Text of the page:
enough, it may happen that the articles
do not accomplish their purpose. When
such Is the case, however, resentment
should Indicate the mistake. If there
is nothing but approval, it Is fair to
conclude that the symposium has
struck the key note. So, If you have
a strong conviction that the majority
Convocation for Next Week.
Tuesday Mr. A. L. Blxby: Original
Wednesday Supt. W. K. Fowler.
"Cincinnati Meeting Section N. E. A."
Thursday Miss Howell: Reading.
Friday Musical program.
Chaplain for tho week, Rev. L. P.
The Platte Flood.
The state geological survey has been
deeply Interested In the .floods that
have this year been causing so much
damage In Nebraska. Dr. Condra, who
made a trip to Ashland and from there
to South Bend Wednesday, secured
some excellent photographs that show
plainly the effects of the Ice gorges and
the great volume of water that has
swept down the Platte, helped to swell
the Missouri and contributed toward
the overflow of the Mississippi. At
least two classes of students are Inter
ested In the floods this spring namely,
the geologist and the engineer.
The latter is Interested because of
the destruction of bridges along the
rivers and smaller BtreamB. H1b prob
lem will be to strengthen bridges that
Bpan such streams so that they will
not catch and hold the masses of Ice
and will yet be strong enough to sup
port the weight of traffic. The engineer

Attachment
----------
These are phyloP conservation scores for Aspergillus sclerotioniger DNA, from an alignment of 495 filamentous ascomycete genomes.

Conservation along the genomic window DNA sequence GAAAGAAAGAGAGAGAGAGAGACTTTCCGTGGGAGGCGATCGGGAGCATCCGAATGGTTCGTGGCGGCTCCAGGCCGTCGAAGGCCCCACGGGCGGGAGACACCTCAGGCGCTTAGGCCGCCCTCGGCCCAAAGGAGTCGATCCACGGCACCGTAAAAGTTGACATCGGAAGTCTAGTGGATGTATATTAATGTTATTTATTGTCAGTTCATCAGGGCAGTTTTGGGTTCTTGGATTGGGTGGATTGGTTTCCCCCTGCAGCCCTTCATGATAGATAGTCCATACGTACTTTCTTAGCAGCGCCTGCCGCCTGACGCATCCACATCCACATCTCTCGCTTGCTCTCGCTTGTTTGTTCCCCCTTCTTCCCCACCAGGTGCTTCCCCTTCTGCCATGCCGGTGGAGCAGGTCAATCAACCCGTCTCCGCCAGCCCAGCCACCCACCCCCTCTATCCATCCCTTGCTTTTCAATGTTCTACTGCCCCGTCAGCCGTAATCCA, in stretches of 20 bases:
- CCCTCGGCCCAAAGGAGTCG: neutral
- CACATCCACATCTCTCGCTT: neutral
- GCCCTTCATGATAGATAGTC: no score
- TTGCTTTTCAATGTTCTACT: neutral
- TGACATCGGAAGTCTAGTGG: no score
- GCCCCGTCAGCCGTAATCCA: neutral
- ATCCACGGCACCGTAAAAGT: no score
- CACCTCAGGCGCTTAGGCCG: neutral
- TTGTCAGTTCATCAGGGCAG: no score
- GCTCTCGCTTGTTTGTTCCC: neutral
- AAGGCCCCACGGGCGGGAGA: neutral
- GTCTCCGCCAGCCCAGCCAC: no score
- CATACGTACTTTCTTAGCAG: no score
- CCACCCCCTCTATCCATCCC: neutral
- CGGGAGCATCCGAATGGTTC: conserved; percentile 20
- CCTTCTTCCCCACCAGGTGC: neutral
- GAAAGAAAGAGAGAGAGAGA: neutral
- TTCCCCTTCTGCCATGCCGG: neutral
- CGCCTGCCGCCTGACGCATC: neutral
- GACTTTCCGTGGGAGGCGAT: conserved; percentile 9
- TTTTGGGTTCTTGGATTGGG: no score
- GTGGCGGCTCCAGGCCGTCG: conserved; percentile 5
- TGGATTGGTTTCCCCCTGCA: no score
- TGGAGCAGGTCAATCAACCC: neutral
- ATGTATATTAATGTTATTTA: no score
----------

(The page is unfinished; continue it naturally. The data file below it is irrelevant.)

will probably try to solve this prob
lem by making bridges with fewer
spans, permitting the ice to pass
through more easily, for it seems that
no bridge can be constructed strong
enough to withstand the attack of such
masses of Ice as have lodged at the
bridges along the Platte this year.
The geologist Is interested because of
the rare opportunity given him to
Btudy the change of currents and the
removal of Islands, together with the
causes that led to the extraordinary
overflows. It Ib known that the Platte
has many old beds, some of which are
not easy to account for. The present
flood may aid to a considerable extent
In understanding former actions of the
river. The gorges at Intervals along
the river have caused overflows which
have cut entirely new channels, torn
away very substantial Islands and
swept off rich, productive soil that
covered the river bottoms.
The cause of tihese Ice Jams, and of
the consequent floods, lies in the large
quantity of snow on the mountain
slopes, which was melted off by a sud
den rise of temperature. The river
broke up from above Instead of begin
ning at the mouth, thus causing jam
after Jam of solid ice.
Dr. Condra photographed, with spe
cial care, the gorge at South Bond,
which carried away a part of the Rock
Island bridge. His photographs, some
of which will appear In the State Jour
nal tomorrow, show a veritable glacier
covering at least 160 acres.
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Farmers and. Merchants Bank
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one oi tneir sieei nome DanKS.
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Metcalf last June. The new man is
Dr. Frederick DeForest Heald, now
professor of biology In Fairfield Col
lege, Iowa. Dr. Heald graduated from
tho University of Wisconsin, from
which he received the degree of mas
ter of science after two years of gradu